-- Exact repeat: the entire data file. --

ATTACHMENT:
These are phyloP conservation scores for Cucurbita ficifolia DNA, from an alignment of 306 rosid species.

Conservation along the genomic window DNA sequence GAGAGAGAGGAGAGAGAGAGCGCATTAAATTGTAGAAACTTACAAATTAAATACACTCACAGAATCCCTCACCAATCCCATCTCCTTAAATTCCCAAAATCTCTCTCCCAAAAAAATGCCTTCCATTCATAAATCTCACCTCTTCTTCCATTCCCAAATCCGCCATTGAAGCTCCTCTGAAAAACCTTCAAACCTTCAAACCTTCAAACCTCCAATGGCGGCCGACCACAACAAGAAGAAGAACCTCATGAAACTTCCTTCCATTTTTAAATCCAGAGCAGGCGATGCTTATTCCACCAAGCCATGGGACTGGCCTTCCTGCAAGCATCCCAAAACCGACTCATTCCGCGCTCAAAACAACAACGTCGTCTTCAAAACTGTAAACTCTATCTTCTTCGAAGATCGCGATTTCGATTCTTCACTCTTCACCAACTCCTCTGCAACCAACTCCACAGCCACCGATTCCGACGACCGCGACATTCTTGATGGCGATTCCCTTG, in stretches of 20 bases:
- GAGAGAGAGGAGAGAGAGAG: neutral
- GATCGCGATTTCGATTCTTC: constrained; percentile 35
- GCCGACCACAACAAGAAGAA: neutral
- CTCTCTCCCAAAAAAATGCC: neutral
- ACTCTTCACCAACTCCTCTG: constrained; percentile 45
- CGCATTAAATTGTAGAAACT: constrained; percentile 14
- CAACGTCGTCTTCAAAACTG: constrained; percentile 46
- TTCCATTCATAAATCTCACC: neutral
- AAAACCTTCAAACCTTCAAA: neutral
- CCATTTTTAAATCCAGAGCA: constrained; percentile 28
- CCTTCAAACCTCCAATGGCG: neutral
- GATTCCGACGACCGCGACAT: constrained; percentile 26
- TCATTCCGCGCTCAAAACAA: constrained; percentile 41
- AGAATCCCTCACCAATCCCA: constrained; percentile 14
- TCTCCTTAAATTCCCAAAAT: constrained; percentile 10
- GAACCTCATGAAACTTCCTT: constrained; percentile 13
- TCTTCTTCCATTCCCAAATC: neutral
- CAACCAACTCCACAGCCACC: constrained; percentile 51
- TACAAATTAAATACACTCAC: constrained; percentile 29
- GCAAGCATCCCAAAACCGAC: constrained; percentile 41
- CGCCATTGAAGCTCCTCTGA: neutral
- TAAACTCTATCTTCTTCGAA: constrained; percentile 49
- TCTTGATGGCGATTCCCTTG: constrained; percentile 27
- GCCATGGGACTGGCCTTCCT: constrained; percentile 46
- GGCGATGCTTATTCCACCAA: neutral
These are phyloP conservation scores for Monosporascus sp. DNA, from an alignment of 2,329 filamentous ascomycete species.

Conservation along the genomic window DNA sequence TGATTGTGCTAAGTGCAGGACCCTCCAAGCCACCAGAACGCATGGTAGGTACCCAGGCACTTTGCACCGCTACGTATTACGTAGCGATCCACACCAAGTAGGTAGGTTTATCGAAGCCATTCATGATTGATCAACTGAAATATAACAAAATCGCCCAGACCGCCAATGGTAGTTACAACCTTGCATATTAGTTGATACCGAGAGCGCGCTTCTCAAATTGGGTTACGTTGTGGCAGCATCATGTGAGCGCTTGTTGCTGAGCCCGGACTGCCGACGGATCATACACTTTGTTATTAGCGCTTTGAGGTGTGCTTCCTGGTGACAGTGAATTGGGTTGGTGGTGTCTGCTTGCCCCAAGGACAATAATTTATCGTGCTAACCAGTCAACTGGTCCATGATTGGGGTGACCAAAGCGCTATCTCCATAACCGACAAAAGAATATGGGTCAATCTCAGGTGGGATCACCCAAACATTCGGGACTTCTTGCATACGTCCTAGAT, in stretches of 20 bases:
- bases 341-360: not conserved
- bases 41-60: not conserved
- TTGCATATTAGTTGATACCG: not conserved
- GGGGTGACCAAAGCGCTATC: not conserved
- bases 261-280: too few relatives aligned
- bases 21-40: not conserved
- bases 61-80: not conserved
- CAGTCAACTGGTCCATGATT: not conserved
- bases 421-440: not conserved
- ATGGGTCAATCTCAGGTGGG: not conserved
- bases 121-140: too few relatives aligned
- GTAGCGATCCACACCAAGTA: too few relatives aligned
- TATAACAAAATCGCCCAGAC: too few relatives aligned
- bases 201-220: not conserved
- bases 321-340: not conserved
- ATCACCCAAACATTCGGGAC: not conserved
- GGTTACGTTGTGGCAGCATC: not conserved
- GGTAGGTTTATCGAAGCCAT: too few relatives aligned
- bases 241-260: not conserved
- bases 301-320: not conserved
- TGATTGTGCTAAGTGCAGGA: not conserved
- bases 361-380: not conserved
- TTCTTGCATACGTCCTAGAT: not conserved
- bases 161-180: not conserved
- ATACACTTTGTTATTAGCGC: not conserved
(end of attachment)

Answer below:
These are phyloP conservation scores for Cucurbita ficifolia DNA, from an alignment of 306 rosid species.

Conservation along the genomic window DNA sequence GAGAGAGAGGAGAGAGAGAGCGCATTAAATTGTAGAAACTTACAAATTAAATACACTCACAGAATCCCTCACCAATCCCATCTCCTTAAATTCCCAAAATCTCTCTCCCAAAAAAATGCCTTCCATTCATAAATCTCACCTCTTCTTCCATTCCCAAATCCGCCATTGAAGCTCCTCTGAAAAACCTTCAAACCTTCAAACCTTCAAACCTCCAATGGCGGCCGACCACAACAAGAAGAAGAACCTCATGAAACTTCCTTCCATTTTTAAATCCAGAGCAGGCGATGCTTATTCCACCAAGCCATGGGACTGGCCTTCCTGCAAGCATCCCAAAACCGACTCATTCCGCGCTCAAAACAACAACGTCGTCTTCAAAACTGTAAACTCTATCTTCTTCGAAGATCGCGATTTCGATTCTTCACTCTTCACCAACTCCTCTGCAACCAACTCCACAGCCACCGATTCCGACGACCGCGACATTCTTGATGGCGATTCCCTTG, in stretches of 20 bases:
- GAGAGAGAGGAGAGAGAGAG: neutral
- GATCGCGATTTCGATTCTTC: constrained; percentile 35
- GCCGACCACAACAAGAAGAA: neutral
- CTCTCTCCCAAAAAAATGCC: neutral
- ACTCTTCACCAACTCCTCTG: constrained; percentile 45
- CGCATTAAATTGTAGAAACT: constrained; percentile 14
- CAACGTCGTCTTCAAAACTG: constrained; percentile 46
- TTCCATTCATAAATCTCACC: neutral
- AAAACCTTCAAACCTTCAAA: neutral
- CCATTTTTAAATCCAGAGCA: constrained; percentile 28
- CCTTCAAACCTCCAATGGCG: neutral
- GATTCCGACGACCGCGACAT: constrained; percentile 26
- TCATTCCGCGCTCAAAACAA: constrained; percentile 41
- AGAATCCCTCACCAATCCCA: constrained; percentile 14
- TCTCCTTAAATTCCCAAAAT: constrained; percentile 10
- GAACCTCATGAAACTTCCTT: constrained; percentile 13
- TCTTCTTCCATTCCCAAATC: neutral
- CAACCAACTCCACAGCCACC: constrained; percentile 51
- TACAAATTAAATACACTCAC: constrained; percentile 29
- GCAAGCATCCCAAAACCGAC: constrained; percentile 41
- CGCCATTGAAGCTCCTCTGA: neutral
- TAAACTCTATCTTCTTCGAA: constrained; percentile 49
- TCTTGATGGCGATTCCCTTG: constrained; percentile 27
- GCCATGGGACTGGCCTTCCT: constrained; percentile 46
- GGCGATGCTTATTCCACCAA: neutral
These are phyloP conservation scores for Monosporascus sp. DNA, from an alignment of 2,329 filamentous ascomycete species.

Conservation along the genomic window DNA sequence TGATTGTGCTAAGTGCAGGACCCTCCAAGCCACCAGAACGCATGGTAGGTACCCAGGCACTTTGCACCGCTACGTATTACGTAGCGATCCACACCAAGTAGGTAGGTTTATCGAAGCCATTCATGATTGATCAACTGAAATATAACAAAATCGCCCAGACCGCCAATGGTAGTTACAACCTTGCATATTAGTTGATACCGAGAGCGCGCTTCTCAAATTGGGTTACGTTGTGGCAGCATCATGTGAGCGCTTGTTGCTGAGCCCGGACTGCCGACGGATCATACACTTTGTTATTAGCGCTTTGAGGTGTGCTTCCTGGTGACAGTGAATTGGGTTGGTGGTGTCTGCTTGCCCCAAGGACAATAATTTATCGTGCTAACCAGTCAACTGGTCCATGATTGGGGTGACCAAAGCGCTATCTCCATAACCGACAAAAGAATATGGGTCAATCTCAGGTGGGATCACCCAAACATTCGGGACTTCTTGCATACGTCCTAGAT, in stretches of 20 bases:
- bases 341-360: not conserved
- bases 41-60: not conserved
- TTGCATATTAGTTGATACCG: not conserved
- GGGGTGACCAAAGCGCTATC: not conserved
- bases 261-280: too few relatives aligned
- bases 21-40: not conserved
- bases 61-80: not conserved
- CAGTCAACTGGTCCATGATT: not conserved
- bases 421-440: not conserved
- ATGGGTCAATCTCAGGTGGG: not conserved
- bases 121-140: too few relatives aligned
- GTAGCGATCCACACCAAGTA: too few relatives aligned
- TATAACAAAATCGCCCAGAC: too few relatives aligned
- bases 201-220: not conserved
- bases 321-340: not conserved
- ATCACCCAAACATTCGGGAC: not conserved
- GGTTACGTTGTGGCAGCATC: not conserved
- GGTAGGTTTATCGAAGCCAT: too few relatives aligned
- bases 241-260: not conserved
- bases 301-320: not conserved
- TGATTGTGCTAAGTGCAGGA: not conserved
- bases 361-380: not conserved
- TTCTTGCATACGTCCTAGAT: not conserved
- bases 161-180: not conserved
- ATACACTTTGTTATTAGCGC: not conserved